Questions following the PM’s national address

Dear Editor,

On Monday evening, the prime minister of The Bahamas spoke to the Bahamian people to address the COVID-19 pandemic in The Bahamas and, it was thought, to give a clear outline to the Bahamian people as to the effect of the measures in place and the way forward.

The prime minister failed.

It is with note that after all the scrambling around and the return of the former medical director supplanted at the feet of the prime minister that the prime minister has only NOW seen the value of asking the rest of the medical industry to join in the fight against COVID-19 in The Bahamas.

But saying so with no substantive approach is a value of naught.

Why not take the proactive approach and ask that the medical professionals in the private sector assist with testing? That would be a great start and is the one suggestion that is made here.

The prime minister stated that “information from the field is also informing us that some populations are particularly hard-hit and have higher mortality rates from COVID-19”.

So then, what is the strategy to deal with this, Mr. Prime Minister?

We suggest that a task force equipped with the proper PPE (personal protective equipment) is assembled to go into urban communities, distribute masks and do some level of testing and education on how to protect oneself from COVID-19.

If, as you say, Mr. Prime Minister, that you “continue to strategize and act to manage COVID-19…to prevent a surge in cases and the loss of countless lives”, then this would be a good start towards that.

Alas, at this apex again, the prime minister failed to tell the Bahamian people what will be done. Again, words that come to naught.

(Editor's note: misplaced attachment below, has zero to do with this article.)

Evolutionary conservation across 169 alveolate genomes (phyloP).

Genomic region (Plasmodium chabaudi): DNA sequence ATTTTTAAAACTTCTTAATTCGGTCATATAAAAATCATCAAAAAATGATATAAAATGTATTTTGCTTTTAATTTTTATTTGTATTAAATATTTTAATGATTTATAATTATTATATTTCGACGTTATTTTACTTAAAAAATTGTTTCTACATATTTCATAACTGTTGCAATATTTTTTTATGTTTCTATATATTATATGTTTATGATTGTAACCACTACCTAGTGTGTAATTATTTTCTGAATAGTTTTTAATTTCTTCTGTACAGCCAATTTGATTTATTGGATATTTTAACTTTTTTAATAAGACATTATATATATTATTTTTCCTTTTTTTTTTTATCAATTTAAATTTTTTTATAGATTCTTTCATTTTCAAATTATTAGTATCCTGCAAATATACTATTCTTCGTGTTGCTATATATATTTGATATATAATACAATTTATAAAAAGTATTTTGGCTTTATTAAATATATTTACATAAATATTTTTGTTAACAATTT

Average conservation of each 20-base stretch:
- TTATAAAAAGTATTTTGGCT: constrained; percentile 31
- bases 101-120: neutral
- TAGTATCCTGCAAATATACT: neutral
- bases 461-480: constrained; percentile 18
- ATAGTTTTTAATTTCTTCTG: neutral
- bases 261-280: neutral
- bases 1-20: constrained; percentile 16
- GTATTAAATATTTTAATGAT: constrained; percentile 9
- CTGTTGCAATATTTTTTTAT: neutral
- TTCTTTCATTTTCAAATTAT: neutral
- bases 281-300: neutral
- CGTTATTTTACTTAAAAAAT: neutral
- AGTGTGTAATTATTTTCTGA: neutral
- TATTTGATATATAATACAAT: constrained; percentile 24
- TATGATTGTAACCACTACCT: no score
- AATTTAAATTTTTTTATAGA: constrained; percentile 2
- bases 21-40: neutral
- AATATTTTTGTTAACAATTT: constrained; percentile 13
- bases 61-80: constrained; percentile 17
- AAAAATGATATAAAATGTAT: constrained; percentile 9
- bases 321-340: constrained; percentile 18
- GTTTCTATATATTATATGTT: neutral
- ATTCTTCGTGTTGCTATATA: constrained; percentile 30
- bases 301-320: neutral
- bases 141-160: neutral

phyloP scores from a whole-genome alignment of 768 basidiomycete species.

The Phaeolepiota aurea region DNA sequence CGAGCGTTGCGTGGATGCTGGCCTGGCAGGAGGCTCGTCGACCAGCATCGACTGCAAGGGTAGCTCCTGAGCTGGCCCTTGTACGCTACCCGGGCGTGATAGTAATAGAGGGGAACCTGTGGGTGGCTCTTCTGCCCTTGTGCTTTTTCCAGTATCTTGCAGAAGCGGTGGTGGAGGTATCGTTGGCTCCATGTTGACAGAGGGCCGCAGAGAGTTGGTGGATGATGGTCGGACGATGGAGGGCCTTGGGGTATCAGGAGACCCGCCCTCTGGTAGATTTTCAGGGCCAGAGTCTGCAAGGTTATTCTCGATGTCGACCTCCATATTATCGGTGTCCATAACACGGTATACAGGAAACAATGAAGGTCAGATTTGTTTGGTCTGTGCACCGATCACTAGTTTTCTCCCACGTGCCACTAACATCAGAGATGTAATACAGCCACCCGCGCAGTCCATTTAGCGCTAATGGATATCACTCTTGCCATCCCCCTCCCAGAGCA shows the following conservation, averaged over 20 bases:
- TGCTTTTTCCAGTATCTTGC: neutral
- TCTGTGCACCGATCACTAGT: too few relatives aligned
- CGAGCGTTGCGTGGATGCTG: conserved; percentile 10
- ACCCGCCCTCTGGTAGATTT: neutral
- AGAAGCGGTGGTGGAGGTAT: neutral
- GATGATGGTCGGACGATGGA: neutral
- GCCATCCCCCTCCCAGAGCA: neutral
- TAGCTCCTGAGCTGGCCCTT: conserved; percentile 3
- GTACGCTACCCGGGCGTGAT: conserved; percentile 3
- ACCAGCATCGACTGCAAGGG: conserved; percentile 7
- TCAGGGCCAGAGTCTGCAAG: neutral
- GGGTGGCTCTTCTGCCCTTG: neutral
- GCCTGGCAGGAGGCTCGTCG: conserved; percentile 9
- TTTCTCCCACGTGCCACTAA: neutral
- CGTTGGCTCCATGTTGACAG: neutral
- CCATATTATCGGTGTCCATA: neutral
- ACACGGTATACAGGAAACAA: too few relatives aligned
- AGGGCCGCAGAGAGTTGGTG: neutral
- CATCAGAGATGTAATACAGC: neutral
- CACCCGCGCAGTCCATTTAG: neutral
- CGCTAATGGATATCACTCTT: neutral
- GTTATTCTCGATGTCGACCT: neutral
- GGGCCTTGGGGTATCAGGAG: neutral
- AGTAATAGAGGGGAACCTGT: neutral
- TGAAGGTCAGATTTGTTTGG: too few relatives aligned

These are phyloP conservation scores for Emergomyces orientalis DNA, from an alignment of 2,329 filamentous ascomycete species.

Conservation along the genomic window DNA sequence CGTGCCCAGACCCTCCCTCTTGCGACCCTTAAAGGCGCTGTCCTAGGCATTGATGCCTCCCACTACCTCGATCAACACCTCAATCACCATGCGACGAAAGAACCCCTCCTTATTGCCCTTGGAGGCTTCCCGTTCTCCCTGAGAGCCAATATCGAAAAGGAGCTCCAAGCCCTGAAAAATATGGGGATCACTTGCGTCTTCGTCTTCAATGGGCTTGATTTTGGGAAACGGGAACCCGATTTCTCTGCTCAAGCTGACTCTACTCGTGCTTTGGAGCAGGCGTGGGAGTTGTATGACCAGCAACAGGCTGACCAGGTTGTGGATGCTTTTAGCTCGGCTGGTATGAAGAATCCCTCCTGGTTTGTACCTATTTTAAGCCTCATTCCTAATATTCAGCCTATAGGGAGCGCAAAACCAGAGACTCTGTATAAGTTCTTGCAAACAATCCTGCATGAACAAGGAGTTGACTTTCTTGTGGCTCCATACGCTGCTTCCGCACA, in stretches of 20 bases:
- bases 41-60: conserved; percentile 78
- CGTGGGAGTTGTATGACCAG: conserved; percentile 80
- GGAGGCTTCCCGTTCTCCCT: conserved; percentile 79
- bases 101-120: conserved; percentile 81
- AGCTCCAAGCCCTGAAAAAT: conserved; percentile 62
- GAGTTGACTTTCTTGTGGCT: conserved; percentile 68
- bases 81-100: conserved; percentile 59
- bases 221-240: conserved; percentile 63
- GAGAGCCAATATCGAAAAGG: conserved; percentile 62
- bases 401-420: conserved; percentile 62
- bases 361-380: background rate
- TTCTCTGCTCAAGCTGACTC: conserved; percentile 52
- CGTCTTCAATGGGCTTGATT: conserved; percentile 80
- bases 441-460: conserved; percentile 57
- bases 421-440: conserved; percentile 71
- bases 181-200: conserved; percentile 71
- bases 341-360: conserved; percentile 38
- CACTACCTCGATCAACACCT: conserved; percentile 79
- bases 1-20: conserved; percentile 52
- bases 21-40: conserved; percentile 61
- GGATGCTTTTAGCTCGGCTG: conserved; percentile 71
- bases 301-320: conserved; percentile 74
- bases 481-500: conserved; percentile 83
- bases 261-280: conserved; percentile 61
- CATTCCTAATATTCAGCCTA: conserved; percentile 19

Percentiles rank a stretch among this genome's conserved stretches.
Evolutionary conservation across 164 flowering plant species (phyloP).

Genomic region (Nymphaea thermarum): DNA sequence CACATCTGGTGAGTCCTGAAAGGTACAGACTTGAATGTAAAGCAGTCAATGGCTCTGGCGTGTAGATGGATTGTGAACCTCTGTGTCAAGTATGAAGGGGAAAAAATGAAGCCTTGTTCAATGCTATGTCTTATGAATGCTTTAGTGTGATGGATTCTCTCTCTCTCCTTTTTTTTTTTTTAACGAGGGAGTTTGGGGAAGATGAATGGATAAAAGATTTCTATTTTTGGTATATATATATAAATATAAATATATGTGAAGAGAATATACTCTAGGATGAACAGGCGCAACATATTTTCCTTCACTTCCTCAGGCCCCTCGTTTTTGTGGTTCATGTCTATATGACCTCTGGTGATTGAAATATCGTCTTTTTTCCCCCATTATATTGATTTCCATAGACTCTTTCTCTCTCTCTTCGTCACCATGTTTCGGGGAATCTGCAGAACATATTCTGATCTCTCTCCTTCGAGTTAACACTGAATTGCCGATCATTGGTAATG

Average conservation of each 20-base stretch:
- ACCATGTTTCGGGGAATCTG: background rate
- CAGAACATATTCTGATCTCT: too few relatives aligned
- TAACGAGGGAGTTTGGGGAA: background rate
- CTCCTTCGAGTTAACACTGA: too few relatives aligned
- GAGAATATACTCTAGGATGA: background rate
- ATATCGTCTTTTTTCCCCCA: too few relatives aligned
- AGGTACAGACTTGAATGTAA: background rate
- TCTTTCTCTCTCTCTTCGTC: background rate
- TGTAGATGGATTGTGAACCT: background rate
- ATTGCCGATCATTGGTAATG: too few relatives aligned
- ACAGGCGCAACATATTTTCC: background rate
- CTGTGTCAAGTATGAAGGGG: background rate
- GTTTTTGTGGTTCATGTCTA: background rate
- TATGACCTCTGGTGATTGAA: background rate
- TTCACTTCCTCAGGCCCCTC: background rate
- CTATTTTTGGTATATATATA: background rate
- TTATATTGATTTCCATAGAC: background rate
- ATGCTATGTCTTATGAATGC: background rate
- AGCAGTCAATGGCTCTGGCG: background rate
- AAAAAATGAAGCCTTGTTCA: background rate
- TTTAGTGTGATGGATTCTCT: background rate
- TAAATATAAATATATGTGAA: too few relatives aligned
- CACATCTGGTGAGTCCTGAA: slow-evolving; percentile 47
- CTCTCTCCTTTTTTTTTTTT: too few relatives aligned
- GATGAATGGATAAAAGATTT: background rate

Then, on page six of his address, the prime minister decided to address perhaps one of the biggest failures — the shopping schedule.

Every Bahamian could not help but notice the chaos that this presented and the initial refusal of the prime minister to roll back the failed schedule and extend store hours.

For some unknown reason, the prime minister continues to say that grocery stores open at 6 a.m. and that is when the shopping schedule commences.

The fact at this point is that grocery stores open at 7 a.m. Somebody should let him know that.

The good news is that the failed shopping schedule will be suspended “temporarily”. Nobody in right thinking could understand why this is temporary and why it will be brought back.

The long announcements about shopping schedules, how to social distance when shopping and using online grocery shopping would be better served on another platform and could very well be made into a strategic campaign through social media, the regular media houses and by placing billboards around our country just as is done at election time.

Finally, the prime minister got to the real areas of his address that Bahamians need to know, which is, in this period of mass layoffs and money shortages, what will the government do to address the situation?

There was more talk about a Food Security Task Force, NIB providing assistance, social services providing food vouchers and the engagement with non-governmental agencies to provide support.

Nice to hear, but none of this can go to the bank to pay a mortgage, the landlord to pay rent or the food store to buy groceries.

If only we could have heard of a rent assistance program and other social direct interventions; plans to deal with the displacement of students who are still out of school and a sound public relations exercise to deal with our current situation to ward off the approaching health challenges, much of which was born out of the “shopping schedules” of the last few days.

A famous philosopher wrote, “People with good intentions make promises but people with good character keep them.”

Mere promises to look after the poor and to assist those in need, Mr. Prime Minister, please keep.

To date, there is no clear path or plan to accomplish much of these.

Charles Clarke

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